June 22, 2011

A 5th Generation Farmer, In the Making

This kid looks cuter in overalls and a sun hat than any farmer I know.

I mean, if for nothing else, the farming thing is worth it just to pose my kid in clothes like this against a background like this. Right?

I don't expect her to farm when she grows up. But, until then, she has no choice. In fact, she's already picking grass.

(Kid, I will tell you this now: This is an exercise in futility. Grass grows where you don't want it to grow and dies where you do want it to grow. This is the life you will know -- you might as well get used to it.)

June 18, 2011

From Jr. High Crush to Father of My Daughter

It's impossible to explain the swell of emotion that comes over a mother when she sees her partner and her child together.

In watching Jacob fall in love with Willa, I've fallen in love with him, all over again.

From the first moment I saw her in his arms, through a haze of pain and exhaustion, I knew, this father was going to be nothing short of incredible.

He comes by it honestly. Fathers teach fathers and my husband has an amazing teacher.

Willa's entrance into the world was tough on me -- an emergency c-section after more than 24 hours of labor.

After a transfer from the birth center I was planning on birthing in, they wheeled me into an operating room where I watched nurses buzz around me. I felt pulling and pressure and asked Jacob to hold my hand. Then, they brought her out. Things suddenly got busier. Jacob was gone and I heard her cry. It was like a hazy video on fast forward, blue and green clad people walking too fast across a linoleum floor as a newborn baby wailed for the first time. I was terrified.

But then I heard his voice -- Jacob's voice -- telling me that she was a girl, that she was beautiful, that her fingernails were long and that he thought we had a Willa on our hands.

And at once, I knew she was OK, she was perfect, and most importantly, that she was in the only other hands I would want her to be in at that moment -- his.

He knew to bring her to me to nurse immediately, even though we had never talked about what do in this situation. He entered the recovery room, stepping in gingerly, slowly, with a quiet, overwhelming joy, pride and respect in his eyes.

I see the same look all the time now and every time I see it, I know that in him, Willa will always have someone to protect her, to challenge her, to coddle her, to make her giggle, to make her trust and to help her know unconditional love.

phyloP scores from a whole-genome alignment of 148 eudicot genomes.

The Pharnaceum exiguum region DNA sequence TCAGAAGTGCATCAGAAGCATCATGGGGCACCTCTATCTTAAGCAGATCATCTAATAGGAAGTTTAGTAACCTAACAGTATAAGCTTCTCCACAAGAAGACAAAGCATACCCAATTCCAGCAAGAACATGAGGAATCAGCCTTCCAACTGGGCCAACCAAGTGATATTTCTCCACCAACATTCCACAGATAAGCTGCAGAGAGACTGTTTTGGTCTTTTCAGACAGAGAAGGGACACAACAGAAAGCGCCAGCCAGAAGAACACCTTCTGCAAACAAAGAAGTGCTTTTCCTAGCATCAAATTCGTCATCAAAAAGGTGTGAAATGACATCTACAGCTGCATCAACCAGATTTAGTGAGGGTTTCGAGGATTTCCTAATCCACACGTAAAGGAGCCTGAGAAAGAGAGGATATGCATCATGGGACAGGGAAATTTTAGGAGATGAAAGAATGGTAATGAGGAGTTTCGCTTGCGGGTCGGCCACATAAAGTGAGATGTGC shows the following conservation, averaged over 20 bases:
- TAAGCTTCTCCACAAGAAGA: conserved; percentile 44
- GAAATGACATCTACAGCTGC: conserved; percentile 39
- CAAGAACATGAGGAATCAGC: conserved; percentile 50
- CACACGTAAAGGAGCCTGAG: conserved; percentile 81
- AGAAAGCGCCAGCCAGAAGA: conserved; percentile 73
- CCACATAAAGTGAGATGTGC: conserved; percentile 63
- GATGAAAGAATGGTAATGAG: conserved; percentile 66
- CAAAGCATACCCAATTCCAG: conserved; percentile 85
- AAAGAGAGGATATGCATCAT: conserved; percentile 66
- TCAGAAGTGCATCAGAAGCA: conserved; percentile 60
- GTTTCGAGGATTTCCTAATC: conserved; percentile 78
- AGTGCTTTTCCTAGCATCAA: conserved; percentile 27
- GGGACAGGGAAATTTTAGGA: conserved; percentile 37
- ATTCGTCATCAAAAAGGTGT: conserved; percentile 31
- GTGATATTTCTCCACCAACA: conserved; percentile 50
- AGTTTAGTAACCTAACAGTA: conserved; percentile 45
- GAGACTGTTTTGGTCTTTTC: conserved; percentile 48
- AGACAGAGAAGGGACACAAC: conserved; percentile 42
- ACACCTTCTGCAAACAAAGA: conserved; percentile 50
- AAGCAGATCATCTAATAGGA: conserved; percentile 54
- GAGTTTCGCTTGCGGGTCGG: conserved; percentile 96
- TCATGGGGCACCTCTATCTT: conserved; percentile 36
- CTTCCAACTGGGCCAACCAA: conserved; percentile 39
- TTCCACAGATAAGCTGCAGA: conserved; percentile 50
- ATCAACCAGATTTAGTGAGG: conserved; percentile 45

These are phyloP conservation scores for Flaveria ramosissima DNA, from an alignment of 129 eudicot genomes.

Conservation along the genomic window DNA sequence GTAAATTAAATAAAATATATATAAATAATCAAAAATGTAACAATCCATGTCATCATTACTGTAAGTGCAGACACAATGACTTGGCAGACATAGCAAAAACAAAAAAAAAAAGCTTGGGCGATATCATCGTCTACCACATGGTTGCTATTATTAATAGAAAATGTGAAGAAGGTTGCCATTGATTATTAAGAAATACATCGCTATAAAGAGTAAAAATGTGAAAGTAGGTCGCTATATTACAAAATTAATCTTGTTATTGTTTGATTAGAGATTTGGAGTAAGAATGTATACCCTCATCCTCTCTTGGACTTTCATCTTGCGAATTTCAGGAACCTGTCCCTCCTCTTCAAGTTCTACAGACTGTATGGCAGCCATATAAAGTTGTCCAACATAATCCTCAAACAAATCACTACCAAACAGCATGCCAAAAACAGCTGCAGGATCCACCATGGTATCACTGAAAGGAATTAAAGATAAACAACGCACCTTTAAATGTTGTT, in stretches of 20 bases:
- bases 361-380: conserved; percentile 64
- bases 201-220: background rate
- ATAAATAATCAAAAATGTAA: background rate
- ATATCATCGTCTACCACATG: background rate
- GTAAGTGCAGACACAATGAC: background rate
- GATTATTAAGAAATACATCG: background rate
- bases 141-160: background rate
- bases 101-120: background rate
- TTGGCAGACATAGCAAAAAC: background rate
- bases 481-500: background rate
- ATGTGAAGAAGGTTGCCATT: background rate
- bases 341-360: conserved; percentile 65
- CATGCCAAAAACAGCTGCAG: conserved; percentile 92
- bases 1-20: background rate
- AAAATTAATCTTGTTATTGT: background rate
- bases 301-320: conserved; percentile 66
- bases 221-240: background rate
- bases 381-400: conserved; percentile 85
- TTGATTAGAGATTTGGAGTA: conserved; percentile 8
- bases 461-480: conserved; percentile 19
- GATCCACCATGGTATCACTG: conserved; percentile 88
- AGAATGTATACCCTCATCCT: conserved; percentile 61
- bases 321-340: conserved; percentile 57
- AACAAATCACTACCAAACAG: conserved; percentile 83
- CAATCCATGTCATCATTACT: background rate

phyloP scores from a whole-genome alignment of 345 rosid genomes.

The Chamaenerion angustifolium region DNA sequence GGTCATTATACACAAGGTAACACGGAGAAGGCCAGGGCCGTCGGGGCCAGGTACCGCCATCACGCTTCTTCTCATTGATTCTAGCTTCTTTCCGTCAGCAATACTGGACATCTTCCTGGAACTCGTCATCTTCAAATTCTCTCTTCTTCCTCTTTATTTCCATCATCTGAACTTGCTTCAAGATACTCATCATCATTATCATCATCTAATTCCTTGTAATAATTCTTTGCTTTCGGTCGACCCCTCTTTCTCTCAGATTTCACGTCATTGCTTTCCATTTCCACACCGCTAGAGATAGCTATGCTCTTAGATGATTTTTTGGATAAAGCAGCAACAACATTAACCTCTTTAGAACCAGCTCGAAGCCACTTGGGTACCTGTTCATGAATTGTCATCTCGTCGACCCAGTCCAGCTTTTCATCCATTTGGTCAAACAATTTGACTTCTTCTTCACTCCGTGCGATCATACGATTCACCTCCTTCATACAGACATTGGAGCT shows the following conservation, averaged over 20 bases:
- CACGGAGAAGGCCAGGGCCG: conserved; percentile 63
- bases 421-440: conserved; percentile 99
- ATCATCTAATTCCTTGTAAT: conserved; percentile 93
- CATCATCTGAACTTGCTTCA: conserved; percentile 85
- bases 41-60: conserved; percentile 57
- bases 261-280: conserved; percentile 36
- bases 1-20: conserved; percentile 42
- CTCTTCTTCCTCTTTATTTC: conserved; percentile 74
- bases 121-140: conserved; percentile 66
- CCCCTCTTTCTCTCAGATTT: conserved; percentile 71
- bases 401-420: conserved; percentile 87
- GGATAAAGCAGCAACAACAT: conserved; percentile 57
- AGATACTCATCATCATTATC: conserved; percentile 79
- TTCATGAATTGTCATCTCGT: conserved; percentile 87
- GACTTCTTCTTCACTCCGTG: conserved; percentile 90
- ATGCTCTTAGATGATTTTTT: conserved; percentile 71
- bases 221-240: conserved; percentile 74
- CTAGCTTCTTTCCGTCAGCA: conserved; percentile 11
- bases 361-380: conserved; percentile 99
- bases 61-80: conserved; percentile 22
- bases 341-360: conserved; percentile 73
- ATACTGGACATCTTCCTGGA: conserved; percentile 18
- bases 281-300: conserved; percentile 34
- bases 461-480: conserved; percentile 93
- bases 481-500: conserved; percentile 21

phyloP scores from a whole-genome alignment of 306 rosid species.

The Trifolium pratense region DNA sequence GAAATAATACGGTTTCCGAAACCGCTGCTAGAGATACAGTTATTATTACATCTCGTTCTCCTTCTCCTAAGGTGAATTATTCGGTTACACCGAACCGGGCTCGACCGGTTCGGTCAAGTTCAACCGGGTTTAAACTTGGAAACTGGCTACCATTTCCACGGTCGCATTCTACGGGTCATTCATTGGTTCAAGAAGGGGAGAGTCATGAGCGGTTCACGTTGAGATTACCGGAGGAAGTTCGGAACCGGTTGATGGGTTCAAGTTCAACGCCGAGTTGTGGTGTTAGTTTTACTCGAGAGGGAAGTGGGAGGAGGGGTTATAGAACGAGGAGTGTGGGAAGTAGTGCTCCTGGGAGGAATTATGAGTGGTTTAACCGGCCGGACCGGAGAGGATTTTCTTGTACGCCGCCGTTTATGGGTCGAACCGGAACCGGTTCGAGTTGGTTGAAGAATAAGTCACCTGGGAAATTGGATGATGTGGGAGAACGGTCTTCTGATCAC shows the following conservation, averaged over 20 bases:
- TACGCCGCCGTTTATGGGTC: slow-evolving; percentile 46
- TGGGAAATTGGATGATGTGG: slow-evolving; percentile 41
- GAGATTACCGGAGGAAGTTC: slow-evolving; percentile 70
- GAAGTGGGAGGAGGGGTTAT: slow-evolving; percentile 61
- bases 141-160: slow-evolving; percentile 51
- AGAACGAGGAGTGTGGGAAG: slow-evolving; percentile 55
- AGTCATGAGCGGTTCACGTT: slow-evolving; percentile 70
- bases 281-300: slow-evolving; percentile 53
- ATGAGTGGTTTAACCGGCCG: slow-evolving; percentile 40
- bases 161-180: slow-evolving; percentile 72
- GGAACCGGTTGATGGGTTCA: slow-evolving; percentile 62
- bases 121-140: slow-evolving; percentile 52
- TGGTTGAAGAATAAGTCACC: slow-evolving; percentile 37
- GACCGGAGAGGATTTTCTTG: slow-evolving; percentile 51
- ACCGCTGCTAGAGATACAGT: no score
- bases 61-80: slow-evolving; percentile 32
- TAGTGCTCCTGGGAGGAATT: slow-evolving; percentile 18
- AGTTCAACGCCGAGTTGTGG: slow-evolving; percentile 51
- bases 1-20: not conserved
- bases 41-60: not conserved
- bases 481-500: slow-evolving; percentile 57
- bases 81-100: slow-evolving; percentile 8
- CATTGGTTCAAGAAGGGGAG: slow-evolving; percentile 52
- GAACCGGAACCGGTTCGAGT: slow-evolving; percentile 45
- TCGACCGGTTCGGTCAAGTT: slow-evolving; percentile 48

I've watched this man grow from my junior high crush to the love of my life to the father of my children. It's been an incredible thing to witness.  

He is an incredible thing to witness.

Happy Father's day. I love you more than I will ever be able to explain.

June 14, 2011

Tabouleh, Tabbuli, Tabbouli, Perfect When the Weather's Cool-y

Last night, Willa needed some snuggles in the middle of my pizza making, so Jacob stepped in to finish what I had started in the food processor.

"Can you take out the dough and knead it a little and then put it in a bowl with some olive oil -- a glass bowl?" I asked.

"How long do I knead it?" he asked.

"Oh, a few seconds."

"Give me literal," he said. "I need literal."

Exasperated. "OK, 10-15 times. Knead it 10 or 15 times."

Later, I looked it up (in Mark Bittman's How to Cook Everything. Best pizza crust. Ever.) and what did the recipe say?  

A few seconds.

You can bet I rubbed that in.

Emmer. Jacob Cowgill photo.
How ridiculous it seems sometimes, taking two wholly different people, with drastically differing personalities, genders, upbringings, philosophies and cultures -- and asking them live in one house, raise children and generally move through life together -- and peacefully no less.

It's a particularly ludicrous notion in the kitchen.

I think it's safe to say it drives Jacob mad when I give him direction in the kitchen because no doubt, the direction is vague. Especially here, Jacob is a literalist. He follows directions, he measures, he counts, he watches. He's a researcher, a scientist, a man of precision.

I, on the other hand, am a little of this, a little of that, a try-it-then-taste-it kind of gal.

It's why Jacob is the baker and I am the cook. It's why he's known for his bread and I for my soups.

It's why I love to make soups and stews, gumbo, stir fries, dressings and salads -- start with a solid palette, then load up on whatever you have on hand, whatever strikes you, whatever the season is bringing into your house.

This method has its perks. Sometimes, it can mean total culinary genius. Other times though, it can mean a total flop. And since you don't really know what you quite did to create either, it's impossible to repeat the good stuff or avoid remaking the bad stuff.

I know I've made something really good if Jacob asks "Did you write it down?" and when I say "No," a wave of disappointment comes over him. He knows he'll never taste this goodness again.

Tabbuli -- a classic Middle Eastern wheat salad -- is one one of the dishes that lends itself to the genius/flop method and because of that, it's one of my favorites.

As mentioned in my last post, the garden is sort of light right now on production, the main reason being this:

But, the parsley and mint is doing quite well thank you very much (oh, and as you can see, so are the weeds), and that means it's Tabbuli season.

(Have I mentioned how amazing perennials can seem in a field of annual vegetables? When you clear away the snow in early April and find something green and sprouting, a person is liable to start to believe in miracles.)

Growing up, Tabbuli (or Tabouleh, or Tabbouli, depending on who your grandmother is) was on the table at just about every family gathering. You wouldn't know it by my transparent skin but my family is Lebanese (The rest of my family has gorgeous olive skin. The Irish genes were too strong in me, I guess.)

Each of my Aunties had a Lebanese dish they made for family gatherings, a dish that was theirs. Nancy's was Malfouf (stuffed cabbage leaves), Lucille's was Kibbeh and my grandma's is Tabbuli.

Virginia, a spicy dish herself, makes the best (and she pronounces it TAHbooli) and even now, I can see her long thin hands, always with the firey red fingernails, squeezing the burghul (cracked wheat) tight to make sure the salad doesn't get watery.